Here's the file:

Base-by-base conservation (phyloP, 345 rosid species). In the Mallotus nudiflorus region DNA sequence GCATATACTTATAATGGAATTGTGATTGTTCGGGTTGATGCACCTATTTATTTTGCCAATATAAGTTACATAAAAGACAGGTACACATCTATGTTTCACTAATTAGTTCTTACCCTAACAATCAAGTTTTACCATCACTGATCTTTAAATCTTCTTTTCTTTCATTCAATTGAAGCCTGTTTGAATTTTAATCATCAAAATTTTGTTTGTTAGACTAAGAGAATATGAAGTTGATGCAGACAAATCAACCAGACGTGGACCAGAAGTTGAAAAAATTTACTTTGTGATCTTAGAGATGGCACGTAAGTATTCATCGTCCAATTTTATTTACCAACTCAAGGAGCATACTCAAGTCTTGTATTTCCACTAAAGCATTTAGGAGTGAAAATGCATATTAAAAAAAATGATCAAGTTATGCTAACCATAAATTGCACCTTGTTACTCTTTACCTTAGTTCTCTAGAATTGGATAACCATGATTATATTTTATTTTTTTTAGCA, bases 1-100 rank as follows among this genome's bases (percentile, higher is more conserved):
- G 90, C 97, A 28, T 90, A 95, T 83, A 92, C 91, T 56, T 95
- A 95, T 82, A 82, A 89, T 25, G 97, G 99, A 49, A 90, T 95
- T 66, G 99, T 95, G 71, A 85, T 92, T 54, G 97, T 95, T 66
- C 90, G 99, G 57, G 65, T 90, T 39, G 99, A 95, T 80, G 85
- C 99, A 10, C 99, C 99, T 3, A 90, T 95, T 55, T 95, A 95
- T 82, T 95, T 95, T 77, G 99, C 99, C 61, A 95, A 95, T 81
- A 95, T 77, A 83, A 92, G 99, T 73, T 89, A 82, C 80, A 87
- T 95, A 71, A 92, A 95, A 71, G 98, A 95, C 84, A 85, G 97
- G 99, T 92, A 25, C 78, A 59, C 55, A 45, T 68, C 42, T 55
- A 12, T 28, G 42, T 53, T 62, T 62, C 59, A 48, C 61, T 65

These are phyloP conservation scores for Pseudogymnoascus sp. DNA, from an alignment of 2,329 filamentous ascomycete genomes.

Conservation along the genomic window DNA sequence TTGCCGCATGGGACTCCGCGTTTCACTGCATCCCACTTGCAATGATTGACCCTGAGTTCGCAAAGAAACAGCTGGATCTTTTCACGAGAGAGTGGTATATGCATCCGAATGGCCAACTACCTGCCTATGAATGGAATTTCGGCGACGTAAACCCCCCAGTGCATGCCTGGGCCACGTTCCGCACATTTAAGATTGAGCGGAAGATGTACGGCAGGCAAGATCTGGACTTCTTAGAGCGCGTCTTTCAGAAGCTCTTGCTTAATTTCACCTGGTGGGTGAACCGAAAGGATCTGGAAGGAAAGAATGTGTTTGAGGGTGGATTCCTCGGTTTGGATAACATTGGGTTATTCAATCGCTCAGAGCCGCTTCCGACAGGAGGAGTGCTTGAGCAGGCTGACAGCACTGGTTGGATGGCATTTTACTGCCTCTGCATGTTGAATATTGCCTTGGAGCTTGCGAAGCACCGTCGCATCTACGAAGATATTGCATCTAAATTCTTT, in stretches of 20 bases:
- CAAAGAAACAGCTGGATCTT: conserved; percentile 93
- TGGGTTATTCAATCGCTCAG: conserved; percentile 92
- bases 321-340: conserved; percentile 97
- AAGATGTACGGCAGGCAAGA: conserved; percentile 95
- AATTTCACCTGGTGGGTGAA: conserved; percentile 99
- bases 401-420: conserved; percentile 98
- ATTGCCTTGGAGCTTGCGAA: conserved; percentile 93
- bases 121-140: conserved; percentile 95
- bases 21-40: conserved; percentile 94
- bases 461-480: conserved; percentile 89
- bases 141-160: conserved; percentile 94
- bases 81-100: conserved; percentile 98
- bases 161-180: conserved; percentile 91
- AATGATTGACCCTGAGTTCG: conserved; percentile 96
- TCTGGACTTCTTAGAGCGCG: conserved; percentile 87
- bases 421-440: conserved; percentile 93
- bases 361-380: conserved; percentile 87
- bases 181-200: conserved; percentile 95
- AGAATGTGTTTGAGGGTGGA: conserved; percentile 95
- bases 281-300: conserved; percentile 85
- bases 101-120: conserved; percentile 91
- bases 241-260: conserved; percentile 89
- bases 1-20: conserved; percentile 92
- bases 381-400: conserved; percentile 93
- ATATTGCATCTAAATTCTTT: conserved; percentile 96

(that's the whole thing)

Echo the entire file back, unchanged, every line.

Base-by-base conservation (phyloP, 345 rosid species). In the Mallotus nudiflorus region DNA sequence GCATATACTTATAATGGAATTGTGATTGTTCGGGTTGATGCACCTATTTATTTTGCCAATATAAGTTACATAAAAGACAGGTACACATCTATGTTTCACTAATTAGTTCTTACCCTAACAATCAAGTTTTACCATCACTGATCTTTAAATCTTCTTTTCTTTCATTCAATTGAAGCCTGTTTGAATTTTAATCATCAAAATTTTGTTTGTTAGACTAAGAGAATATGAAGTTGATGCAGACAAATCAACCAGACGTGGACCAGAAGTTGAAAAAATTTACTTTGTGATCTTAGAGATGGCACGTAAGTATTCATCGTCCAATTTTATTTACCAACTCAAGGAGCATACTCAAGTCTTGTATTTCCACTAAAGCATTTAGGAGTGAAAATGCATATTAAAAAAAATGATCAAGTTATGCTAACCATAAATTGCACCTTGTTACTCTTTACCTTAGTTCTCTAGAATTGGATAACCATGATTATATTTTATTTTTTTTAGCA, bases 1-100 rank as follows among this genome's bases (percentile, higher is more conserved):
- G 90, C 97, A 28, T 90, A 95, T 83, A 92, C 91, T 56, T 95
- A 95, T 82, A 82, A 89, T 25, G 97, G 99, A 49, A 90, T 95
- T 66, G 99, T 95, G 71, A 85, T 92, T 54, G 97, T 95, T 66
- C 90, G 99, G 57, G 65, T 90, T 39, G 99, A 95, T 80, G 85
- C 99, A 10, C 99, C 99, T 3, A 90, T 95, T 55, T 95, A 95
- T 82, T 95, T 95, T 77, G 99, C 99, C 61, A 95, A 95, T 81
- A 95, T 77, A 83, A 92, G 99, T 73, T 89, A 82, C 80, A 87
- T 95, A 71, A 92, A 95, A 71, G 98, A 95, C 84, A 85, G 97
- G 99, T 92, A 25, C 78, A 59, C 55, A 45, T 68, C 42, T 55
- A 12, T 28, G 42, T 53, T 62, T 62, C 59, A 48, C 61, T 65

These are phyloP conservation scores for Pseudogymnoascus sp. DNA, from an alignment of 2,329 filamentous ascomycete genomes.

Conservation along the genomic window DNA sequence TTGCCGCATGGGACTCCGCGTTTCACTGCATCCCACTTGCAATGATTGACCCTGAGTTCGCAAAGAAACAGCTGGATCTTTTCACGAGAGAGTGGTATATGCATCCGAATGGCCAACTACCTGCCTATGAATGGAATTTCGGCGACGTAAACCCCCCAGTGCATGCCTGGGCCACGTTCCGCACATTTAAGATTGAGCGGAAGATGTACGGCAGGCAAGATCTGGACTTCTTAGAGCGCGTCTTTCAGAAGCTCTTGCTTAATTTCACCTGGTGGGTGAACCGAAAGGATCTGGAAGGAAAGAATGTGTTTGAGGGTGGATTCCTCGGTTTGGATAACATTGGGTTATTCAATCGCTCAGAGCCGCTTCCGACAGGAGGAGTGCTTGAGCAGGCTGACAGCACTGGTTGGATGGCATTTTACTGCCTCTGCATGTTGAATATTGCCTTGGAGCTTGCGAAGCACCGTCGCATCTACGAAGATATTGCATCTAAATTCTTT, in stretches of 20 bases:
- CAAAGAAACAGCTGGATCTT: conserved; percentile 93
- TGGGTTATTCAATCGCTCAG: conserved; percentile 92
- bases 321-340: conserved; percentile 97
- AAGATGTACGGCAGGCAAGA: conserved; percentile 95
- AATTTCACCTGGTGGGTGAA: conserved; percentile 99
- bases 401-420: conserved; percentile 98
- ATTGCCTTGGAGCTTGCGAA: conserved; percentile 93
- bases 121-140: conserved; percentile 95
- bases 21-40: conserved; percentile 94
- bases 461-480: conserved; percentile 89
- bases 141-160: conserved; percentile 94
- bases 81-100: conserved; percentile 98
- bases 161-180: conserved; percentile 91
- AATGATTGACCCTGAGTTCG: conserved; percentile 96
- TCTGGACTTCTTAGAGCGCG: conserved; percentile 87
- bases 421-440: conserved; percentile 93
- bases 361-380: conserved; percentile 87
- bases 181-200: conserved; percentile 95
- AGAATGTGTTTGAGGGTGGA: conserved; percentile 95
- bases 281-300: conserved; percentile 85
- bases 101-120: conserved; percentile 91
- bases 241-260: conserved; percentile 89
- bases 1-20: conserved; percentile 92
- bases 381-400: conserved; percentile 93
- ATATTGCATCTAAATTCTTT: conserved; percentile 96